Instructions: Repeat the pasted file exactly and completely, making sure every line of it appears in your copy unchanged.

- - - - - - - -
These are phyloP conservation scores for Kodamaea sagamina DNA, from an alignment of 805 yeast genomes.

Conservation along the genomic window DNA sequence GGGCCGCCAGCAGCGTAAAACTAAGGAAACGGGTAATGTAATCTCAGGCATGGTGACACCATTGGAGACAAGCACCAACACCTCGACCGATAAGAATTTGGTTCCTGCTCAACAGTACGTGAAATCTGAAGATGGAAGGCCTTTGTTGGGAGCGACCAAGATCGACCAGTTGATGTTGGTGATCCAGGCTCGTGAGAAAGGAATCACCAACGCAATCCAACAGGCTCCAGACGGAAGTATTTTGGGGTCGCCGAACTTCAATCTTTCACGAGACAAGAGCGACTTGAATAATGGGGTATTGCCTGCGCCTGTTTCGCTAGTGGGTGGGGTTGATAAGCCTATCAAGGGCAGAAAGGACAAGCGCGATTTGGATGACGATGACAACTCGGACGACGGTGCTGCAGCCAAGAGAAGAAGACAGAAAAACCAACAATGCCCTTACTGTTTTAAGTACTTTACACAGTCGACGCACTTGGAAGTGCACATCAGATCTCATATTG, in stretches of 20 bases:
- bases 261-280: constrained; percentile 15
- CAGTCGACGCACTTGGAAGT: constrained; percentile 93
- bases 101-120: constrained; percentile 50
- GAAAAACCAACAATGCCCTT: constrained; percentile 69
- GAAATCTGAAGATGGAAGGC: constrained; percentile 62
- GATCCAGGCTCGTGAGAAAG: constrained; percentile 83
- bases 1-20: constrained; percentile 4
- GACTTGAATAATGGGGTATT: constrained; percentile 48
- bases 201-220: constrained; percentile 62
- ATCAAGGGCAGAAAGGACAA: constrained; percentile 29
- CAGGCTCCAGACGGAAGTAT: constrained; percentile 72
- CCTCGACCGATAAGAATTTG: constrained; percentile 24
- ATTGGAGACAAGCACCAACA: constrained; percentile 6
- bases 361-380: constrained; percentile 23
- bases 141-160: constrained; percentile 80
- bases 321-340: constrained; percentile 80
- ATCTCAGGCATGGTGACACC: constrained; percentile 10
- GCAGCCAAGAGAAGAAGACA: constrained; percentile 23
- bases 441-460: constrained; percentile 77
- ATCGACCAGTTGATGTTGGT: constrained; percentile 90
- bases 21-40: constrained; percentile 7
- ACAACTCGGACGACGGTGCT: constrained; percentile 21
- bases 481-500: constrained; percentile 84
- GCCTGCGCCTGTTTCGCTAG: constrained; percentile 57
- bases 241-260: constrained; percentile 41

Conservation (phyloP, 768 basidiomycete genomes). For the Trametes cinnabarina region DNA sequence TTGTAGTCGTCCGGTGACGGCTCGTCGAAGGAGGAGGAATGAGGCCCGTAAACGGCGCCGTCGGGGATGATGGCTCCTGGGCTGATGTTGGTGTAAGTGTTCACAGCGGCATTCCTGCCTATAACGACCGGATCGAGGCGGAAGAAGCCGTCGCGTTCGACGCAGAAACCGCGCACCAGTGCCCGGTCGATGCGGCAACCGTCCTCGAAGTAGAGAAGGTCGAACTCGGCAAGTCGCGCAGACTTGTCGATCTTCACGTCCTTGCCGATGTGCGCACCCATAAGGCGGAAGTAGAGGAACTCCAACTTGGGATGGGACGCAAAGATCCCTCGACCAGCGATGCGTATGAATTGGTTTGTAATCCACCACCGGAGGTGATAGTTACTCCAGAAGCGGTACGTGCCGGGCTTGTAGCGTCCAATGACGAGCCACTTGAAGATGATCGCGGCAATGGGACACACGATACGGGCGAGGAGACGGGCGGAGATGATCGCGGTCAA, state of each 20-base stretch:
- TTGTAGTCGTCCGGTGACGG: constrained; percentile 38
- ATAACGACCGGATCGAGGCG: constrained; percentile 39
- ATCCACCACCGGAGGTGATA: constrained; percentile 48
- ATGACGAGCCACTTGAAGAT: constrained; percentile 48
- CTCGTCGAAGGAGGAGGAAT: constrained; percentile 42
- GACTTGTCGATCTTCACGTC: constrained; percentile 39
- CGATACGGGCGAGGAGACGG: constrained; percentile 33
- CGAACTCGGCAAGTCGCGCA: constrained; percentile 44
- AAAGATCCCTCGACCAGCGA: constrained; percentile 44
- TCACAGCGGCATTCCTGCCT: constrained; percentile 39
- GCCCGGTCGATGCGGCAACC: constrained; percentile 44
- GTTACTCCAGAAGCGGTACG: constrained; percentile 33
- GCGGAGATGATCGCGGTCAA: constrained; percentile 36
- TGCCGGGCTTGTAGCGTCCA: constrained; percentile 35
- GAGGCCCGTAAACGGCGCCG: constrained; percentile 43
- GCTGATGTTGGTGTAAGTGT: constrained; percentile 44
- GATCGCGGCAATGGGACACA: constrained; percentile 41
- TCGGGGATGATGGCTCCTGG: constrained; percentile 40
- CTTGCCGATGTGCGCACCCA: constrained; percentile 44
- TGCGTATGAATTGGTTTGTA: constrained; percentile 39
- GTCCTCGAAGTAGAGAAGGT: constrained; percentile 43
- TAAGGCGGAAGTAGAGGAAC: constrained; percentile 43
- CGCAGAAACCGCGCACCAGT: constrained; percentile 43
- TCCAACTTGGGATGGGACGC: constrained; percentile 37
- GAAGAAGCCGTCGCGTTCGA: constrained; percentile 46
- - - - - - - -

These are phyloP conservation scores for Kodamaea sagamina DNA, from an alignment of 805 yeast genomes.

Conservation along the genomic window DNA sequence GGGCCGCCAGCAGCGTAAAACTAAGGAAACGGGTAATGTAATCTCAGGCATGGTGACACCATTGGAGACAAGCACCAACACCTCGACCGATAAGAATTTGGTTCCTGCTCAACAGTACGTGAAATCTGAAGATGGAAGGCCTTTGTTGGGAGCGACCAAGATCGACCAGTTGATGTTGGTGATCCAGGCTCGTGAGAAAGGAATCACCAACGCAATCCAACAGGCTCCAGACGGAAGTATTTTGGGGTCGCCGAACTTCAATCTTTCACGAGACAAGAGCGACTTGAATAATGGGGTATTGCCTGCGCCTGTTTCGCTAGTGGGTGGGGTTGATAAGCCTATCAAGGGCAGAAAGGACAAGCGCGATTTGGATGACGATGACAACTCGGACGACGGTGCTGCAGCCAAGAGAAGAAGACAGAAAAACCAACAATGCCCTTACTGTTTTAAGTACTTTACACAGTCGACGCACTTGGAAGTGCACATCAGATCTCATATTG, in stretches of 20 bases:
- bases 261-280: constrained; percentile 15
- CAGTCGACGCACTTGGAAGT: constrained; percentile 93
- bases 101-120: constrained; percentile 50
- GAAAAACCAACAATGCCCTT: constrained; percentile 69
- GAAATCTGAAGATGGAAGGC: constrained; percentile 62
- GATCCAGGCTCGTGAGAAAG: constrained; percentile 83
- bases 1-20: constrained; percentile 4
- GACTTGAATAATGGGGTATT: constrained; percentile 48
- bases 201-220: constrained; percentile 62
- ATCAAGGGCAGAAAGGACAA: constrained; percentile 29
- CAGGCTCCAGACGGAAGTAT: constrained; percentile 72
- CCTCGACCGATAAGAATTTG: constrained; percentile 24
- ATTGGAGACAAGCACCAACA: constrained; percentile 6
- bases 361-380: constrained; percentile 23
- bases 141-160: constrained; percentile 80
- bases 321-340: constrained; percentile 80
- ATCTCAGGCATGGTGACACC: constrained; percentile 10
- GCAGCCAAGAGAAGAAGACA: constrained; percentile 23
- bases 441-460: constrained; percentile 77
- ATCGACCAGTTGATGTTGGT: constrained; percentile 90
- bases 21-40: constrained; percentile 7
- ACAACTCGGACGACGGTGCT: constrained; percentile 21
- bases 481-500: constrained; percentile 84
- GCCTGCGCCTGTTTCGCTAG: constrained; percentile 57
- bases 241-260: constrained; percentile 41

Conservation (phyloP, 768 basidiomycete genomes). For the Trametes cinnabarina region DNA sequence TTGTAGTCGTCCGGTGACGGCTCGTCGAAGGAGGAGGAATGAGGCCCGTAAACGGCGCCGTCGGGGATGATGGCTCCTGGGCTGATGTTGGTGTAAGTGTTCACAGCGGCATTCCTGCCTATAACGACCGGATCGAGGCGGAAGAAGCCGTCGCGTTCGACGCAGAAACCGCGCACCAGTGCCCGGTCGATGCGGCAACCGTCCTCGAAGTAGAGAAGGTCGAACTCGGCAAGTCGCGCAGACTTGTCGATCTTCACGTCCTTGCCGATGTGCGCACCCATAAGGCGGAAGTAGAGGAACTCCAACTTGGGATGGGACGCAAAGATCCCTCGACCAGCGATGCGTATGAATTGGTTTGTAATCCACCACCGGAGGTGATAGTTACTCCAGAAGCGGTACGTGCCGGGCTTGTAGCGTCCAATGACGAGCCACTTGAAGATGATCGCGGCAATGGGACACACGATACGGGCGAGGAGACGGGCGGAGATGATCGCGGTCAA, state of each 20-base stretch:
- TTGTAGTCGTCCGGTGACGG: constrained; percentile 38
- ATAACGACCGGATCGAGGCG: constrained; percentile 39
- ATCCACCACCGGAGGTGATA: constrained; percentile 48
- ATGACGAGCCACTTGAAGAT: constrained; percentile 48
- CTCGTCGAAGGAGGAGGAAT: constrained; percentile 42
- GACTTGTCGATCTTCACGTC: constrained; percentile 39
- CGATACGGGCGAGGAGACGG: constrained; percentile 33
- CGAACTCGGCAAGTCGCGCA: constrained; percentile 44
- AAAGATCCCTCGACCAGCGA: constrained; percentile 44
- TCACAGCGGCATTCCTGCCT: constrained; percentile 39
- GCCCGGTCGATGCGGCAACC: constrained; percentile 44
- GTTACTCCAGAAGCGGTACG: constrained; percentile 33
- GCGGAGATGATCGCGGTCAA: constrained; percentile 36
- TGCCGGGCTTGTAGCGTCCA: constrained; percentile 35
- GAGGCCCGTAAACGGCGCCG: constrained; percentile 43
- GCTGATGTTGGTGTAAGTGT: constrained; percentile 44
- GATCGCGGCAATGGGACACA: constrained; percentile 41
- TCGGGGATGATGGCTCCTGG: constrained; percentile 40
- CTTGCCGATGTGCGCACCCA: constrained; percentile 44
- TGCGTATGAATTGGTTTGTA: constrained; percentile 39
- GTCCTCGAAGTAGAGAAGGT: constrained; percentile 43
- TAAGGCGGAAGTAGAGGAAC: constrained; percentile 43
- CGCAGAAACCGCGCACCAGT: constrained; percentile 43
- TCCAACTTGGGATGGGACGC: constrained; percentile 37
- GAAGAAGCCGTCGCGTTCGA: constrained; percentile 46